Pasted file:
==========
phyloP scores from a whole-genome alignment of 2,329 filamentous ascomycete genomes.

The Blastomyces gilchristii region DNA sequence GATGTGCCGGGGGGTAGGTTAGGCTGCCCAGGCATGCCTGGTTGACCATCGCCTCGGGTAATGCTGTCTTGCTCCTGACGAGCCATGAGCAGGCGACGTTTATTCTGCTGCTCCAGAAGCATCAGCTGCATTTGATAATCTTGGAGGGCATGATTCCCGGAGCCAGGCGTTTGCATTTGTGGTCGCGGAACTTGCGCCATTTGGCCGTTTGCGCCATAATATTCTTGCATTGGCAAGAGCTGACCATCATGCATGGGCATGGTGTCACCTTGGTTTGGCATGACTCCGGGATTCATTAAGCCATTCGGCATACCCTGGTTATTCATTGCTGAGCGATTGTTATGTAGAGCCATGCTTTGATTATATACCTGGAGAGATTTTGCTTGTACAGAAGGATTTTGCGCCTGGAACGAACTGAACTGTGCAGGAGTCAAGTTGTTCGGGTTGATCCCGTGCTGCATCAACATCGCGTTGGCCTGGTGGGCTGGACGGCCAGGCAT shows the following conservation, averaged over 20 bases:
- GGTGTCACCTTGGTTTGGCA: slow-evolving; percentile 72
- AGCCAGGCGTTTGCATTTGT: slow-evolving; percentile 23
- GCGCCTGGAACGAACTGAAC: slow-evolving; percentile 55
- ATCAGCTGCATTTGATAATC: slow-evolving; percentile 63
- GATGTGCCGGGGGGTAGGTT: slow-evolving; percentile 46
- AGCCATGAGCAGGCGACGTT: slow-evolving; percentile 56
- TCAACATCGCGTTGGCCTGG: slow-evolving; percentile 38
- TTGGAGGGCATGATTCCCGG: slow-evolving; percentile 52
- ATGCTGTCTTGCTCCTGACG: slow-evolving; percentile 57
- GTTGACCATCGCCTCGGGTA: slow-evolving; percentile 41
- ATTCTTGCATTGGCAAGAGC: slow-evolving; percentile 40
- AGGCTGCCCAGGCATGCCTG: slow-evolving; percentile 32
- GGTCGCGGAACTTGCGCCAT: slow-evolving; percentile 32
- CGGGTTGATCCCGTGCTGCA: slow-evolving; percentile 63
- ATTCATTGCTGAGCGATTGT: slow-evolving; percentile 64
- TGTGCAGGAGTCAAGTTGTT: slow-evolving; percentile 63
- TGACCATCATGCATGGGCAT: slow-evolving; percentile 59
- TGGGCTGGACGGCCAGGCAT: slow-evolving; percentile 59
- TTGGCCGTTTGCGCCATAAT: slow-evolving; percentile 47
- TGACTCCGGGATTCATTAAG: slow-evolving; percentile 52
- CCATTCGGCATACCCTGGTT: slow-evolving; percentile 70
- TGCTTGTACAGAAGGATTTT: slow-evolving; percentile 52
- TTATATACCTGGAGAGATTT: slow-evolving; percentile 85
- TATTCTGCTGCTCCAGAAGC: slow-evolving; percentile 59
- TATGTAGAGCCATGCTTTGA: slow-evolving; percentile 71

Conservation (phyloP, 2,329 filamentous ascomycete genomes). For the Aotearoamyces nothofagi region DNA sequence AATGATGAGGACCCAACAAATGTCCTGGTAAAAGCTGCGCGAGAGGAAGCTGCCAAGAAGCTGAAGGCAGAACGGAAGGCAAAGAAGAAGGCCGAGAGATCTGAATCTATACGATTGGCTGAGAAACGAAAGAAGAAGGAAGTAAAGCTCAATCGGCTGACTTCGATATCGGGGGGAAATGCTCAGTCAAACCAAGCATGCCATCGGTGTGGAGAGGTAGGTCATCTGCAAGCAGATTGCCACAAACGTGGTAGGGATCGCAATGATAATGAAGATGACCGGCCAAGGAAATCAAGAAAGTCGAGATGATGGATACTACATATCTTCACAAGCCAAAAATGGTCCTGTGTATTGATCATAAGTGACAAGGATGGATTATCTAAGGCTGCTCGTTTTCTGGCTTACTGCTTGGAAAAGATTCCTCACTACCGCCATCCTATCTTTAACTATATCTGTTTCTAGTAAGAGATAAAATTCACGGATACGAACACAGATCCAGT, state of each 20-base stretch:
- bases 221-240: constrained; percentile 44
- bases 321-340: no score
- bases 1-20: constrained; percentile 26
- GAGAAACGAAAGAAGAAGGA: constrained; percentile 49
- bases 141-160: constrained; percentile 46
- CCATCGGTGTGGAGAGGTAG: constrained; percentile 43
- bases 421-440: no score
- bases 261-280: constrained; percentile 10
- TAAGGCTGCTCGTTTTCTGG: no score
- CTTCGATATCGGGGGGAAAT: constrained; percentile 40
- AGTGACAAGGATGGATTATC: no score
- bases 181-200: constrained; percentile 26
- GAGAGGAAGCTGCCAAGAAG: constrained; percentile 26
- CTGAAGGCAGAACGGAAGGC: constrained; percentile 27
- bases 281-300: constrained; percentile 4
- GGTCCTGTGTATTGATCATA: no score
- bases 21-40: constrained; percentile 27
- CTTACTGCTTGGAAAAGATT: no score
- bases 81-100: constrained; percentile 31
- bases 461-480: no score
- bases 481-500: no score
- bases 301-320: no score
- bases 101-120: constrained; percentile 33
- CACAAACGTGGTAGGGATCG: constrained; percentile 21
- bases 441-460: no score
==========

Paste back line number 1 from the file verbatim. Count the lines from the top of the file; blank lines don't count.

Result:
phyloP scores from a whole-genome alignment of 2,329 filamentous ascomycete genomes.